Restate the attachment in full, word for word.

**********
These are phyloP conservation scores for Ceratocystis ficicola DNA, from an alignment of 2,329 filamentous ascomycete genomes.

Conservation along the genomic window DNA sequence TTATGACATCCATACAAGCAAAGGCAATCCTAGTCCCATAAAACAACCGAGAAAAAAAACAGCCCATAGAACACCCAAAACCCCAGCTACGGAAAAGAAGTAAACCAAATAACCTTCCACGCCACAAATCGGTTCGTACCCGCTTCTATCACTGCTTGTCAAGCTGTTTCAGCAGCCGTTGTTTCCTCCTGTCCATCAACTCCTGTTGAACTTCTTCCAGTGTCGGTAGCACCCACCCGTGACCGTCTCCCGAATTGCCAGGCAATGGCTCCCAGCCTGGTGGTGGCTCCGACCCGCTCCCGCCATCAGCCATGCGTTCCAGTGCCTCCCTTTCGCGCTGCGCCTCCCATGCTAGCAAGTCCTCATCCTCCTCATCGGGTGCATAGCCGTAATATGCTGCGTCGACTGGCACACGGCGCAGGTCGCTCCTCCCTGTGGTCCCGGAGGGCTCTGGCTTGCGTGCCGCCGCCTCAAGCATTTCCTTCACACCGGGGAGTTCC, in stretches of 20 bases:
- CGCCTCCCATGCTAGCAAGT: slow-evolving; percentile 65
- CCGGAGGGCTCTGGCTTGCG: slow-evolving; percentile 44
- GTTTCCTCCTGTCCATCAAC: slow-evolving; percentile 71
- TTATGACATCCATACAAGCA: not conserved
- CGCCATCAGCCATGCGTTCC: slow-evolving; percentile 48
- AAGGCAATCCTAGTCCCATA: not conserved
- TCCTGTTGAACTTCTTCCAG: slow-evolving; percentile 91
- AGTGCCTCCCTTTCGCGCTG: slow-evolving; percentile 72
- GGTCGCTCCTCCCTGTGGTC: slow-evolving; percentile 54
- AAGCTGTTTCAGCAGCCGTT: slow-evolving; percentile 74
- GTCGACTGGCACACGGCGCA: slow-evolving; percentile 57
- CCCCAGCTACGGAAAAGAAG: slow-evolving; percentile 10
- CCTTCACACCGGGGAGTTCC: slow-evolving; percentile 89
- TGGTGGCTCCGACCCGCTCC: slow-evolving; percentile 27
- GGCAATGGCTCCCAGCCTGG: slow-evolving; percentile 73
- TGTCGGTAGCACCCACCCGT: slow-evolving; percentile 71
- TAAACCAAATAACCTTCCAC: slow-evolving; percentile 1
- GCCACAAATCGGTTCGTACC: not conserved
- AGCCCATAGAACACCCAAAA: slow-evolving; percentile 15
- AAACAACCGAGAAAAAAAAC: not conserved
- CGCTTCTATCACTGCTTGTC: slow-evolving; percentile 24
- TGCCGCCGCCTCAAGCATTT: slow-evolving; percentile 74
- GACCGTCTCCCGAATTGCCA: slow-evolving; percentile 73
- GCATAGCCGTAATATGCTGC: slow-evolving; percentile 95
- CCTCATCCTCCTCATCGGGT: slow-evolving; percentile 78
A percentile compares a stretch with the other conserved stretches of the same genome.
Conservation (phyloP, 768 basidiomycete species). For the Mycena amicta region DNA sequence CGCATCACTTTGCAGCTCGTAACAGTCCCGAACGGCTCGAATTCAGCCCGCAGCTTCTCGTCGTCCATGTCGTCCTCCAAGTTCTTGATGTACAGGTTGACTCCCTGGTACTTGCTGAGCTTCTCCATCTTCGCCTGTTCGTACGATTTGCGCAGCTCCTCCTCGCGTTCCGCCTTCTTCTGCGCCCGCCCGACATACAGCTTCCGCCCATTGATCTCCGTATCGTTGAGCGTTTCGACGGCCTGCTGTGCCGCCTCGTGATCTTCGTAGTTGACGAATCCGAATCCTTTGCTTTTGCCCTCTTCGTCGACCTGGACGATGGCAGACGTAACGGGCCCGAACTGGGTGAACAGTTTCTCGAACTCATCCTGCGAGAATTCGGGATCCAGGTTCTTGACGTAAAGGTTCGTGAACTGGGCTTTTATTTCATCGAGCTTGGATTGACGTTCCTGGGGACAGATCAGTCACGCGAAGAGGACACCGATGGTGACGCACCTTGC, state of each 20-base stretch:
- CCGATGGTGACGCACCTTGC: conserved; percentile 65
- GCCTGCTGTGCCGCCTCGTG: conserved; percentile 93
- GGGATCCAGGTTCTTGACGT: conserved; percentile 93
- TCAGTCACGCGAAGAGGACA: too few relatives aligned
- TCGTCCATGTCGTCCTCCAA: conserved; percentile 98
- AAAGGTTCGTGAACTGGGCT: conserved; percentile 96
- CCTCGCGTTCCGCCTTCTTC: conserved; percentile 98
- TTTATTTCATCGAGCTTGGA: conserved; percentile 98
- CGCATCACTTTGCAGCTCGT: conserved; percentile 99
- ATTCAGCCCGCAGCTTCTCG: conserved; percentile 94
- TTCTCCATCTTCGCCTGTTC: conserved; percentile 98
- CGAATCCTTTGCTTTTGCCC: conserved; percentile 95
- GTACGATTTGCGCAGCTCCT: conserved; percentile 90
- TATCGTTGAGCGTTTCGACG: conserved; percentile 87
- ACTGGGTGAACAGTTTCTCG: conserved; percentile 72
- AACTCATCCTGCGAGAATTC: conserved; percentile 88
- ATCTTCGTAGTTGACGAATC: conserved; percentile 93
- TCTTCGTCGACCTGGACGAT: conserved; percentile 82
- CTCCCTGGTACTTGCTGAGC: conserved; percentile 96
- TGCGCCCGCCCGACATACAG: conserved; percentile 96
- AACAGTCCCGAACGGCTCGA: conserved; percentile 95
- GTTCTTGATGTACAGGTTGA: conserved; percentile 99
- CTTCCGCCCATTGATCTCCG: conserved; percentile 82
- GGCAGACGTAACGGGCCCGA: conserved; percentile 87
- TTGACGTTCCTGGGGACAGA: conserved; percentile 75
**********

These are phyloP conservation scores for Ceratocystis ficicola DNA, from an alignment of 2,329 filamentous ascomycete genomes.

Conservation along the genomic window DNA sequence TTATGACATCCATACAAGCAAAGGCAATCCTAGTCCCATAAAACAACCGAGAAAAAAAACAGCCCATAGAACACCCAAAACCCCAGCTACGGAAAAGAAGTAAACCAAATAACCTTCCACGCCACAAATCGGTTCGTACCCGCTTCTATCACTGCTTGTCAAGCTGTTTCAGCAGCCGTTGTTTCCTCCTGTCCATCAACTCCTGTTGAACTTCTTCCAGTGTCGGTAGCACCCACCCGTGACCGTCTCCCGAATTGCCAGGCAATGGCTCCCAGCCTGGTGGTGGCTCCGACCCGCTCCCGCCATCAGCCATGCGTTCCAGTGCCTCCCTTTCGCGCTGCGCCTCCCATGCTAGCAAGTCCTCATCCTCCTCATCGGGTGCATAGCCGTAATATGCTGCGTCGACTGGCACACGGCGCAGGTCGCTCCTCCCTGTGGTCCCGGAGGGCTCTGGCTTGCGTGCCGCCGCCTCAAGCATTTCCTTCACACCGGGGAGTTCC, in stretches of 20 bases:
- CGCCTCCCATGCTAGCAAGT: slow-evolving; percentile 65
- CCGGAGGGCTCTGGCTTGCG: slow-evolving; percentile 44
- GTTTCCTCCTGTCCATCAAC: slow-evolving; percentile 71
- TTATGACATCCATACAAGCA: not conserved
- CGCCATCAGCCATGCGTTCC: slow-evolving; percentile 48
- AAGGCAATCCTAGTCCCATA: not conserved
- TCCTGTTGAACTTCTTCCAG: slow-evolving; percentile 91
- AGTGCCTCCCTTTCGCGCTG: slow-evolving; percentile 72
- GGTCGCTCCTCCCTGTGGTC: slow-evolving; percentile 54
- AAGCTGTTTCAGCAGCCGTT: slow-evolving; percentile 74
- GTCGACTGGCACACGGCGCA: slow-evolving; percentile 57
- CCCCAGCTACGGAAAAGAAG: slow-evolving; percentile 10
- CCTTCACACCGGGGAGTTCC: slow-evolving; percentile 89
- TGGTGGCTCCGACCCGCTCC: slow-evolving; percentile 27
- GGCAATGGCTCCCAGCCTGG: slow-evolving; percentile 73
- TGTCGGTAGCACCCACCCGT: slow-evolving; percentile 71
- TAAACCAAATAACCTTCCAC: slow-evolving; percentile 1
- GCCACAAATCGGTTCGTACC: not conserved
- AGCCCATAGAACACCCAAAA: slow-evolving; percentile 15
- AAACAACCGAGAAAAAAAAC: not conserved
- CGCTTCTATCACTGCTTGTC: slow-evolving; percentile 24
- TGCCGCCGCCTCAAGCATTT: slow-evolving; percentile 74
- GACCGTCTCCCGAATTGCCA: slow-evolving; percentile 73
- GCATAGCCGTAATATGCTGC: slow-evolving; percentile 95
- CCTCATCCTCCTCATCGGGT: slow-evolving; percentile 78
A percentile compares a stretch with the other conserved stretches of the same genome.
Conservation (phyloP, 768 basidiomycete species). For the Mycena amicta region DNA sequence CGCATCACTTTGCAGCTCGTAACAGTCCCGAACGGCTCGAATTCAGCCCGCAGCTTCTCGTCGTCCATGTCGTCCTCCAAGTTCTTGATGTACAGGTTGACTCCCTGGTACTTGCTGAGCTTCTCCATCTTCGCCTGTTCGTACGATTTGCGCAGCTCCTCCTCGCGTTCCGCCTTCTTCTGCGCCCGCCCGACATACAGCTTCCGCCCATTGATCTCCGTATCGTTGAGCGTTTCGACGGCCTGCTGTGCCGCCTCGTGATCTTCGTAGTTGACGAATCCGAATCCTTTGCTTTTGCCCTCTTCGTCGACCTGGACGATGGCAGACGTAACGGGCCCGAACTGGGTGAACAGTTTCTCGAACTCATCCTGCGAGAATTCGGGATCCAGGTTCTTGACGTAAAGGTTCGTGAACTGGGCTTTTATTTCATCGAGCTTGGATTGACGTTCCTGGGGACAGATCAGTCACGCGAAGAGGACACCGATGGTGACGCACCTTGC, state of each 20-base stretch:
- CCGATGGTGACGCACCTTGC: conserved; percentile 65
- GCCTGCTGTGCCGCCTCGTG: conserved; percentile 93
- GGGATCCAGGTTCTTGACGT: conserved; percentile 93
- TCAGTCACGCGAAGAGGACA: too few relatives aligned
- TCGTCCATGTCGTCCTCCAA: conserved; percentile 98
- AAAGGTTCGTGAACTGGGCT: conserved; percentile 96
- CCTCGCGTTCCGCCTTCTTC: conserved; percentile 98
- TTTATTTCATCGAGCTTGGA: conserved; percentile 98
- CGCATCACTTTGCAGCTCGT: conserved; percentile 99
- ATTCAGCCCGCAGCTTCTCG: conserved; percentile 94
- TTCTCCATCTTCGCCTGTTC: conserved; percentile 98
- CGAATCCTTTGCTTTTGCCC: conserved; percentile 95
- GTACGATTTGCGCAGCTCCT: conserved; percentile 90
- TATCGTTGAGCGTTTCGACG: conserved; percentile 87
- ACTGGGTGAACAGTTTCTCG: conserved; percentile 72
- AACTCATCCTGCGAGAATTC: conserved; percentile 88
- ATCTTCGTAGTTGACGAATC: conserved; percentile 93
- TCTTCGTCGACCTGGACGAT: conserved; percentile 82
- CTCCCTGGTACTTGCTGAGC: conserved; percentile 96
- TGCGCCCGCCCGACATACAG: conserved; percentile 96
- AACAGTCCCGAACGGCTCGA: conserved; percentile 95
- GTTCTTGATGTACAGGTTGA: conserved; percentile 99
- CTTCCGCCCATTGATCTCCG: conserved; percentile 82
- GGCAGACGTAACGGGCCCGA: conserved; percentile 87
- TTGACGTTCCTGGGGACAGA: conserved; percentile 75